“All in all, it was a never to be forgotten summer — one of those summers which come seldom into any life, but leave a rich heritage of beautiful memories in their going — one of those summers which, in a fortunate combination of delightful weather, delightful friends and delightful doing, come as near to perfection as anything can come in this world.”

—L.M. Montgomery, Anne’s House of Dreams

 

“Set Your Heart Free”

 

♥️ The digital illustrations in this post were created by Austrian surrealist artist Christian Schloe. See more of his work here.

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The lovely and talented Michelle Kogan is hosting the Roundup. Drift over in your hot air balloon and check out the full menu of poetic goodness being served up in the blogosphere this week. See you in late August/early September!


Copyright © 2018 Jama Rattigan of Jama’s Alphabet Soup. All rights reserved.

“relax” with ellen bass

We try so hard. Really we do. But Murphy’s Law usually prevails.

RELAX
by Ellen Bass

Bad things are going to happen.
Your tomatoes will grow a fungus
and your cat will get run over.
Someone will leave the bag with the ice cream
melting in the car and throw
your blue cashmere sweater in the drier.
Your husband will sleep
with a girl your daughter’s age, her breasts spilling
out of her blouse. Or your wife
will remember she’s a lesbian
and leave you for the woman next door. The other cat —
the one you never really liked — will contract a disease
that requires you to pry open its feverish mouth
every four hours. Your parents will die.
No matter how many vitamins you take,
how much Pilates, you’ll lose your keys,
your hair and your memory. If your daughter
doesn’t plug her heart
into every live socket she passes,
you’ll come home to find your son has emptied
the refrigerator, dragged it to the curb,
and called the used appliance store for a pick up — drug money.
There’s a Buddhist story of a woman chased by a tiger.
When she comes to a cliff, she sees a sturdy vine
and climbs half way down. But there’s also a tiger below.
And two mice — one white, one black — scurry out
and begin to gnaw at the vine. At this point
she notices a wild strawberry growing from a crevice.
She looks up, down, at the mice.
Then she eats the strawberry.
So here’s the view, the breeze, the pulse
in your throat. Your wallet will be stolen, you’ll get fat,
slip on the bathroom tiles of a foreign hotel
and crack your hip. You’ll be lonely.
Oh taste how sweet and tart
the red juice is, how the tiny seeds
crunch between your teeth.

~ from Like a Beggar (Copper Canyon Press, 2014)

by Liu Jiyou (1918-1983)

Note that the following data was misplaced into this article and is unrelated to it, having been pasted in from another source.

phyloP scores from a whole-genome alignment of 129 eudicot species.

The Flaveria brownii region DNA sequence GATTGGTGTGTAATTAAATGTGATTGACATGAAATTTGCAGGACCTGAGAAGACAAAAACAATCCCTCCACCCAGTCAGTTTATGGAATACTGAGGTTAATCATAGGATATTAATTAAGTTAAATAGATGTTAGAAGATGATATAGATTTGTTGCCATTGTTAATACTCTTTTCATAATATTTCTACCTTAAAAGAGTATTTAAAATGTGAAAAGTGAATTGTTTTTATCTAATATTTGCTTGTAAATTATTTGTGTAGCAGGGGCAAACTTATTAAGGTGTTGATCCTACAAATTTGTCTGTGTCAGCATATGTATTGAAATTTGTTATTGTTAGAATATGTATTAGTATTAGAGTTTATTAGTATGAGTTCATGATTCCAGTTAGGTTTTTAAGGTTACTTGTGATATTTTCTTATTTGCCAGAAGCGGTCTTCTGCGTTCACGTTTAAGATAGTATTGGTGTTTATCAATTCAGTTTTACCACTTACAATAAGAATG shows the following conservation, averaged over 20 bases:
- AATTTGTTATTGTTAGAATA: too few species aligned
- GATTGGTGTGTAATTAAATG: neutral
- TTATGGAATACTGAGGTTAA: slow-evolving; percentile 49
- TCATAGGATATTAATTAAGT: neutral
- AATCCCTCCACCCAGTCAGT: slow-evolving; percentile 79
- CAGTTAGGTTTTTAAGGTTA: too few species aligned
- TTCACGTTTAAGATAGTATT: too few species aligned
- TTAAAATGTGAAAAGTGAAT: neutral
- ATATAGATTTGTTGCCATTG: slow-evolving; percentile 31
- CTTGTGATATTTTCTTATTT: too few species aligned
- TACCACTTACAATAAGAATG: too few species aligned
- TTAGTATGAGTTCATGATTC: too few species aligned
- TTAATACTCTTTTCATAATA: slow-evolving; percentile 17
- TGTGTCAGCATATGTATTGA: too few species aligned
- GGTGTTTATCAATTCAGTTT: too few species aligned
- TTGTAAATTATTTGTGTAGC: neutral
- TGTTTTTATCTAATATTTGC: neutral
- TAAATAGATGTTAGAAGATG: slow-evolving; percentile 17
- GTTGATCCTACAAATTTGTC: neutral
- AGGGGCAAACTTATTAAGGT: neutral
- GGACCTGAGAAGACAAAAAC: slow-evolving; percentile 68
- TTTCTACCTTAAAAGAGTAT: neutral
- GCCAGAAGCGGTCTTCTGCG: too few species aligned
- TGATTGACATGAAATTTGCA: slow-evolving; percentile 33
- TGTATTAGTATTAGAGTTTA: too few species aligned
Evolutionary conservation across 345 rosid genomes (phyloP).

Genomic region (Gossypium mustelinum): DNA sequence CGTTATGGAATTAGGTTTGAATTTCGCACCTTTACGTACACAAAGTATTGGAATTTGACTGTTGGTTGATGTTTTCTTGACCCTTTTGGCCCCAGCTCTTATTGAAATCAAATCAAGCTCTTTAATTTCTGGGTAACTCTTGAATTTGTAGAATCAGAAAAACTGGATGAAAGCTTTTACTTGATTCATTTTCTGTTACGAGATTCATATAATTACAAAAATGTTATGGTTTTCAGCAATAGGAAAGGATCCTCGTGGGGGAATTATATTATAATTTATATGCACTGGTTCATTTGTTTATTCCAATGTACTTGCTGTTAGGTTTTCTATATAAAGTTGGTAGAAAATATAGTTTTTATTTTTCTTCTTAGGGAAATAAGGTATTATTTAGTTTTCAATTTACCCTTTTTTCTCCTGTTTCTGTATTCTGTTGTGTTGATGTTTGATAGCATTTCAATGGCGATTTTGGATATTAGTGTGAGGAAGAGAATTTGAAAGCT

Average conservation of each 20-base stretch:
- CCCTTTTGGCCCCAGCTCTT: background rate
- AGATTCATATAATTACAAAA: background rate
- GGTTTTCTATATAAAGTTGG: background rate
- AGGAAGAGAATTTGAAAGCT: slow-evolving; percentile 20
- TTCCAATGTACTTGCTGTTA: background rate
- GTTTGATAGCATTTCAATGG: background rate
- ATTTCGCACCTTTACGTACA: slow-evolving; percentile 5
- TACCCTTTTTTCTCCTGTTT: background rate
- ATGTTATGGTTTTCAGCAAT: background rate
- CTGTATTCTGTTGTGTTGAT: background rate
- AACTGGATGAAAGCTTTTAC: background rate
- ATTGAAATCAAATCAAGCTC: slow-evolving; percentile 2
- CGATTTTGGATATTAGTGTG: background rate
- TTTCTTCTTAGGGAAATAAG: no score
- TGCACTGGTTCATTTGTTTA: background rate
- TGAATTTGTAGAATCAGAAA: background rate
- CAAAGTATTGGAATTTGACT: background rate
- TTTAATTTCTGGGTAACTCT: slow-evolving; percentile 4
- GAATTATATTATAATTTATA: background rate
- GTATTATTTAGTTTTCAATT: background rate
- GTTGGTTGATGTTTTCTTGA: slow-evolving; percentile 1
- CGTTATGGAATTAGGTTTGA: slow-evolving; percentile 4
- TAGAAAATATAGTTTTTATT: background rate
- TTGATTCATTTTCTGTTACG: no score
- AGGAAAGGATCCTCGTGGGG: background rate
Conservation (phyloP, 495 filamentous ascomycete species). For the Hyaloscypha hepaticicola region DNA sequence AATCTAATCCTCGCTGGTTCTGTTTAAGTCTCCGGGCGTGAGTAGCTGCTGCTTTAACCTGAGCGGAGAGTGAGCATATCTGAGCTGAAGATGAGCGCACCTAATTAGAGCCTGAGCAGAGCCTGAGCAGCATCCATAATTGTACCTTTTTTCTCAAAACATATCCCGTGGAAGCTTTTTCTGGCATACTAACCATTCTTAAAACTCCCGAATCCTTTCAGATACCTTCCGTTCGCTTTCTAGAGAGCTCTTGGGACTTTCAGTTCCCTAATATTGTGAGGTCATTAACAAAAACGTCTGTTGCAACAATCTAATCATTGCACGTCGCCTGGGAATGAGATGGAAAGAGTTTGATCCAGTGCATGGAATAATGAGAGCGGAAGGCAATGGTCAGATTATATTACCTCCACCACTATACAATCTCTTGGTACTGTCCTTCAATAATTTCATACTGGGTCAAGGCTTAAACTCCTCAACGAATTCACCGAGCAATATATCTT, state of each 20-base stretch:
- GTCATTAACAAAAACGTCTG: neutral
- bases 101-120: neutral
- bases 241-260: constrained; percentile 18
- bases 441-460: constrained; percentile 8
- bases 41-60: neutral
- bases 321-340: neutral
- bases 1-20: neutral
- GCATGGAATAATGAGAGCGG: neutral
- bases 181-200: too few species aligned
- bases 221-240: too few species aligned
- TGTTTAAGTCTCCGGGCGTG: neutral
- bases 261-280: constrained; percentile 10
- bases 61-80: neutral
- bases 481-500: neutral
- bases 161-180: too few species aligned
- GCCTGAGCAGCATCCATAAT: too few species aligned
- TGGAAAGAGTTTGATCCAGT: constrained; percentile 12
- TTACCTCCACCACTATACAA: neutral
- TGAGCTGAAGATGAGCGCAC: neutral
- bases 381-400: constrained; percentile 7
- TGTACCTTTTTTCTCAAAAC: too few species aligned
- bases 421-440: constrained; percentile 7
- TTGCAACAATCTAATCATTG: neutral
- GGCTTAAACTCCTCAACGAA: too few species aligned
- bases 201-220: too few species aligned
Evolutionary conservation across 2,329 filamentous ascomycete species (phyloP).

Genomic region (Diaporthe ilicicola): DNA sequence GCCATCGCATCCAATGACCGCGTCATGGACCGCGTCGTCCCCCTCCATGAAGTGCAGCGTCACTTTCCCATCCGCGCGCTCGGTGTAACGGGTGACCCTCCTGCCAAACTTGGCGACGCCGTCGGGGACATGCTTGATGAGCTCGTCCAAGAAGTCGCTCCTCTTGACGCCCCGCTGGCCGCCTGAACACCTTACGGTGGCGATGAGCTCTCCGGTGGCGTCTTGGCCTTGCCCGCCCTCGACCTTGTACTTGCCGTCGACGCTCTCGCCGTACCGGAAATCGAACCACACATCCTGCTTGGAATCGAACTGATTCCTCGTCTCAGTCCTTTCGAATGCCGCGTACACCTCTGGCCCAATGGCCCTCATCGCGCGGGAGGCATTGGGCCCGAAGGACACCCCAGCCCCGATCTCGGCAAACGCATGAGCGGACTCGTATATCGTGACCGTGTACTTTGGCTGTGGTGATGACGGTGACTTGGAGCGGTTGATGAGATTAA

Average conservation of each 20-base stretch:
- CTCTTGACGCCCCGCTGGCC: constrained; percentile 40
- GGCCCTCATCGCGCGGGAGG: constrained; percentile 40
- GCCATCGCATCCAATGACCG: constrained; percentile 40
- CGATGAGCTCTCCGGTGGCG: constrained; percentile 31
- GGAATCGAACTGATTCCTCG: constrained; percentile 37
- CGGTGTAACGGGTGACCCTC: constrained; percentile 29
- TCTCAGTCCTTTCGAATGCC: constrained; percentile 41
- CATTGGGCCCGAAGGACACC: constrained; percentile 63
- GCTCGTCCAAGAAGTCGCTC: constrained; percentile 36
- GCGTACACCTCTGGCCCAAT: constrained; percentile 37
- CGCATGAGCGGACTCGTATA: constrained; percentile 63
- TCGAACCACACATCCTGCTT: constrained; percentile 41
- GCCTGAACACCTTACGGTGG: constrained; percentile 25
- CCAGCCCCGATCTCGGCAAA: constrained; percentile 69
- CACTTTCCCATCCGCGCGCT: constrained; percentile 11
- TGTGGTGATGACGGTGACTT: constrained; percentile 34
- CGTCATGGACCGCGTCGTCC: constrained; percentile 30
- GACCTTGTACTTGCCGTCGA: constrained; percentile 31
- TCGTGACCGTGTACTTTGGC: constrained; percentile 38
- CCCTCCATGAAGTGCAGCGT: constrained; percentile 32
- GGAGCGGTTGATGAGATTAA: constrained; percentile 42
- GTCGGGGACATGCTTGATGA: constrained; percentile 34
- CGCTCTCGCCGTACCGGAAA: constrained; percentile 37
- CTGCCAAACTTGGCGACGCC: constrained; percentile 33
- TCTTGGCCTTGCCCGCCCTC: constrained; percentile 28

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How to reach for that strawberry, and keep the tiger of dread and misfortune at bay?

As Gilda Radner used to say, “There’s always something.” We fret, worry, stress — and what we dreaded so much doesn’t come to pass — something else happens instead. Something we didn’t anticipate, couldn’t possibly prepare for, something totally out of our control. You know, the inevitable, the unavoidable. We are misfortune’s fool.

The Buddhist story Bass cites offers some interesting food for thought. Does the tiger who chased the woman off the cliff represent the past, while the tiger lurking below, the future? Do the black and white mice (yin/yang?) symbolize time? Caught in the middle, knowing she’s going to die, the woman ceases to dwell on the past or worry about her fate. She simply seizes the only moment she has, the present — and it’s sweeter beyond belief.

 

via All the Beautiful Things

 

Learning to relax, living in the moment, and trying to be a lot more ZEN about life in general is an ongoing challenge for most of us. What a good reminder to embrace the gifts that are before us and express gratitude, especially when things are difficult.

And things in this country ARE difficult. What place does poetry have in enabling us to cope?

In a 2014 NYT Artsbeat interview, Bass said:

Poetry is always grappling with the question: how do we go on? And one way is to find beauty — and humor — in the humblest, most unexpected places. And to praise this gorgeous, tender, terrifying life that is ours for just a second or two.

We’re all dangling from that vine. The strawberries are there for the taking.

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Philadelphia-born Ellen Bass co-edited (with Florence Howe) the first major anthology of women’s poetry: No More Masks! An Anthology of Poems by Women (1973). Her recent collections include The Human Line (2007), Like a Beggar (2014), and Mules of Love (2002), a Lambda Literary Award-winner. An advocate for women survivors of child sexual abuse, Bass dedicated years of service to the cause and became a pioneer in the field of supporting the healing process through words, starting with the book (coedited with Louise Thornton) I Never Told Anyone: Writings by Women Survivors of Child Sexual Abuse (1983). This was followed by The Courage to Heal: A Guide for Women Survivors of Child Sexual Abuse (1988), coauthored with Laura Davis, and translated into twelve languages. Ellen is a Chancellor of the Academy of American Poets, and currently teaches in the low residency MFA program at Pacific University. She lives in Santa Cruz, CA, where she has taught writing and poetry workshops since 1974.

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The shockingly clever but not so shockingly talented and beautiful Karen Edmisten is hosting the Roundup this week. Be sure to sashay on over to check out the full menu of poetic goodness being served up in the blogosphere. Have a relaxing weekend! 🙂


Copyright © 2018 Jama Rattigan of Jama’s Alphabet Soup. All rights reserved.